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Opulent Mobility and Raising Up Difference as a Value with A. Laura Brody

Artist Self-Portrait with Kali

Jason and I were so excited to talk this week with A. Laura Brody, an artist here in Los Angeles with an exquisite sensibility. She describes herself as "a sculptor of the human body and its vehicles." Her sculptures are conceived with "a commitment to social justice and are inspired by art history and the spirit of scientific discovery." Her career as a professional costumer coupled with a passion for reuse gave her the skills needed to turn wheelchairs, walkers and mobility scooters into sculptural works of art. Laura believes that disability is a natural human condition and that instead of "fixing," hiding or denying it, we should make it "thrive."

Laura's belief that disability should not mean a loss of beauty led to "Opulent Mobility," a group exhibit comprised of art, designs, and creations dealing with and reflecting on disability and mobility. She co-curated two exhibits in 2015 and 2017 with disability activist and historian Anthony Tusler. In April of 2017 Broday gave a talk about the exhibits for the DisArts Symposium and took part in a panel discussion on the Spectacle of Accessibility at UCLA's Disability as Spectacle conference.

Both Jason and I were moved to learn that Laura's inspiration came from a friend disabled by a sudden stroke and from a friend who was a wheelchair user. She was struck by the "sheer ugliness" of the equipment, and that led to her exploring what it would mean to actually design more attractive equipment. In the podcast she shared some of the obstacles she faced in doing so, including medical licensing and liability issues. We all agreed that the simplest explanation for the aesthetics might be the lack of input from disabled persons themselves, and the inherent conflict between the tech and aesthetic mindsets. Laura emphasized that if you delved more deeply and thoughtfully into the issue, you might consider the thought that people actually don't want to think about disability, about illness, about death, even. "A lot of it is people simply don't want to look at -- they don't want to see the possibility that it could be them," Laura mused.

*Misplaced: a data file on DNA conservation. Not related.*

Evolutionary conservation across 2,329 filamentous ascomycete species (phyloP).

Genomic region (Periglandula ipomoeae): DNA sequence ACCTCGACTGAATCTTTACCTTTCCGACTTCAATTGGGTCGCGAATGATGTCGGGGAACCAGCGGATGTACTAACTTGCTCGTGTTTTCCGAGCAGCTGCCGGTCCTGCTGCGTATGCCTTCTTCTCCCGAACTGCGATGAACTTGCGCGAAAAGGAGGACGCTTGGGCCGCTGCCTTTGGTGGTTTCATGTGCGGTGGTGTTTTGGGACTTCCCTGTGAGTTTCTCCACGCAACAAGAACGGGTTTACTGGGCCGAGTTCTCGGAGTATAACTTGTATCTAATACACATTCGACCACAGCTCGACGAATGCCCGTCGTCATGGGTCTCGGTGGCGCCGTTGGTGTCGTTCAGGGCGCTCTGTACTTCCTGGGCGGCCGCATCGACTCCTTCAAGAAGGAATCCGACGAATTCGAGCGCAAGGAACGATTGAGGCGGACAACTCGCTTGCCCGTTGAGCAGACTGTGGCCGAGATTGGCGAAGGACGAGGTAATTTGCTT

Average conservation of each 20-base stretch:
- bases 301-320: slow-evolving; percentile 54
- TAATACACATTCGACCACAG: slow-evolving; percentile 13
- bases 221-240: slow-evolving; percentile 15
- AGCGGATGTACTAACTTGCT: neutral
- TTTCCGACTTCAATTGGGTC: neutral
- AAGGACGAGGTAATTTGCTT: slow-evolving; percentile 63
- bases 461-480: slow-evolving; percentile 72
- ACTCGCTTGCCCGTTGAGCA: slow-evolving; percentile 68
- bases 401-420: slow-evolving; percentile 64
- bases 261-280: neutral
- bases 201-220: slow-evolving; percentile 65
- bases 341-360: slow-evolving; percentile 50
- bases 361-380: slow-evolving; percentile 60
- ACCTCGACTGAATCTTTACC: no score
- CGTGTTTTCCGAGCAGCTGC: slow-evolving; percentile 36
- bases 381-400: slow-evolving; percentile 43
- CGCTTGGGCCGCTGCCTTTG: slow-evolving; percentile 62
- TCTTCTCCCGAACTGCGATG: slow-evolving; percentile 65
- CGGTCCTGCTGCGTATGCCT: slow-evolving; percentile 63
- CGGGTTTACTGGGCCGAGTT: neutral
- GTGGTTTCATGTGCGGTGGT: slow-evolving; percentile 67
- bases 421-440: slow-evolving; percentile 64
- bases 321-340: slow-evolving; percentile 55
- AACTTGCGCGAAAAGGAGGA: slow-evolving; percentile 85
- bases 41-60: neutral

Laura curated the Opulent Mobility show with all of this in mind, as well as the desire to do something different than the usual "disability art." She wanted to reach a large group of people with something that wasn't patronizing or "slam your head in" but, rather, engaging -- "something that people could come together and have communication about -- things that were layered and in-depth and beautiful in ways that we don't always see."

Photo by A. Laura Brody

Listeners and readers can check out all of Laura's and other exhibitions at the following interactive link:

And here are other links that Laura suggested for more information:


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